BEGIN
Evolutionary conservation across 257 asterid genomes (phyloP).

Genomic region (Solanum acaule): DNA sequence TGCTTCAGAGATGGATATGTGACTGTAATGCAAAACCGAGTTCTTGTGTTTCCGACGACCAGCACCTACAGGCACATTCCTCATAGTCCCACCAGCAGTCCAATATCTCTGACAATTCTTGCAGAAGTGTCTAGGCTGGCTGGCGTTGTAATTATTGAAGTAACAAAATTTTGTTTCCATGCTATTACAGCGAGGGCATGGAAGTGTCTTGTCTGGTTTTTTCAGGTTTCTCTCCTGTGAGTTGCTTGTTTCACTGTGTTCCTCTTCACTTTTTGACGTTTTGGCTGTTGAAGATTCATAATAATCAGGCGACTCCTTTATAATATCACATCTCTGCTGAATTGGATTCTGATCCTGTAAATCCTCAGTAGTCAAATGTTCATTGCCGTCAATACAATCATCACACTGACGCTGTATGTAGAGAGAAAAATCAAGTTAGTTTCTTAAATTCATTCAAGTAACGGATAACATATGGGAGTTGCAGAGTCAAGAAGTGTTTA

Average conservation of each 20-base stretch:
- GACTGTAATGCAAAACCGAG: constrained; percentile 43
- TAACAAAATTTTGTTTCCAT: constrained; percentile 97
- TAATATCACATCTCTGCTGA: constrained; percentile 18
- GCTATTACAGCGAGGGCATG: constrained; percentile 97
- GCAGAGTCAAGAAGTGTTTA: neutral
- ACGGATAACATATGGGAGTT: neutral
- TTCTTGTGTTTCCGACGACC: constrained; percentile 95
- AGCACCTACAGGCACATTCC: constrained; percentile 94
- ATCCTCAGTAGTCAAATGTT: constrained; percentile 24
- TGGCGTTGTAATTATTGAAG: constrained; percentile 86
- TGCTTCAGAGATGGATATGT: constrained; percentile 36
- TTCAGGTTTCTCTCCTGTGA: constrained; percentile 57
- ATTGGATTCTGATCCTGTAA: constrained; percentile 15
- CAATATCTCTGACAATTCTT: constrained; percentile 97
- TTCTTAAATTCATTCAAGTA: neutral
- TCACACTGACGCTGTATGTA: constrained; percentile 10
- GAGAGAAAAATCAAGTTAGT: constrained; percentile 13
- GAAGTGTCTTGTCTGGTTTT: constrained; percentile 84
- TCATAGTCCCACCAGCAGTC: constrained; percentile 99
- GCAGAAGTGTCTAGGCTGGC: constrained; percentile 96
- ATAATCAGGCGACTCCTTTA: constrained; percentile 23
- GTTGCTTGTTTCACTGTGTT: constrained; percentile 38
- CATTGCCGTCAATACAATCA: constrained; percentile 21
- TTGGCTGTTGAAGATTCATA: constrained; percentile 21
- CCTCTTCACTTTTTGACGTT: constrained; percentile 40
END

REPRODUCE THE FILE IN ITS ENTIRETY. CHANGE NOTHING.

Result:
Evolutionary conservation across 257 asterid genomes (phyloP).

Genomic region (Solanum acaule): DNA sequence TGCTTCAGAGATGGATATGTGACTGTAATGCAAAACCGAGTTCTTGTGTTTCCGACGACCAGCACCTACAGGCACATTCCTCATAGTCCCACCAGCAGTCCAATATCTCTGACAATTCTTGCAGAAGTGTCTAGGCTGGCTGGCGTTGTAATTATTGAAGTAACAAAATTTTGTTTCCATGCTATTACAGCGAGGGCATGGAAGTGTCTTGTCTGGTTTTTTCAGGTTTCTCTCCTGTGAGTTGCTTGTTTCACTGTGTTCCTCTTCACTTTTTGACGTTTTGGCTGTTGAAGATTCATAATAATCAGGCGACTCCTTTATAATATCACATCTCTGCTGAATTGGATTCTGATCCTGTAAATCCTCAGTAGTCAAATGTTCATTGCCGTCAATACAATCATCACACTGACGCTGTATGTAGAGAGAAAAATCAAGTTAGTTTCTTAAATTCATTCAAGTAACGGATAACATATGGGAGTTGCAGAGTCAAGAAGTGTTTA

Average conservation of each 20-base stretch:
- GACTGTAATGCAAAACCGAG: constrained; percentile 43
- TAACAAAATTTTGTTTCCAT: constrained; percentile 97
- TAATATCACATCTCTGCTGA: constrained; percentile 18
- GCTATTACAGCGAGGGCATG: constrained; percentile 97
- GCAGAGTCAAGAAGTGTTTA: neutral
- ACGGATAACATATGGGAGTT: neutral
- TTCTTGTGTTTCCGACGACC: constrained; percentile 95
- AGCACCTACAGGCACATTCC: constrained; percentile 94
- ATCCTCAGTAGTCAAATGTT: constrained; percentile 24
- TGGCGTTGTAATTATTGAAG: constrained; percentile 86
- TGCTTCAGAGATGGATATGT: constrained; percentile 36
- TTCAGGTTTCTCTCCTGTGA: constrained; percentile 57
- ATTGGATTCTGATCCTGTAA: constrained; percentile 15
- CAATATCTCTGACAATTCTT: constrained; percentile 97
- TTCTTAAATTCATTCAAGTA: neutral
- TCACACTGACGCTGTATGTA: constrained; percentile 10
- GAGAGAAAAATCAAGTTAGT: constrained; percentile 13
- GAAGTGTCTTGTCTGGTTTT: constrained; percentile 84
- TCATAGTCCCACCAGCAGTC: constrained; percentile 99
- GCAGAAGTGTCTAGGCTGGC: constrained; percentile 96
- ATAATCAGGCGACTCCTTTA: constrained; percentile 23
- GTTGCTTGTTTCACTGTGTT: constrained; percentile 38
- CATTGCCGTCAATACAATCA: constrained; percentile 21
- TTGGCTGTTGAAGATTCATA: constrained; percentile 21
- CCTCTTCACTTTTTGACGTT: constrained; percentile 40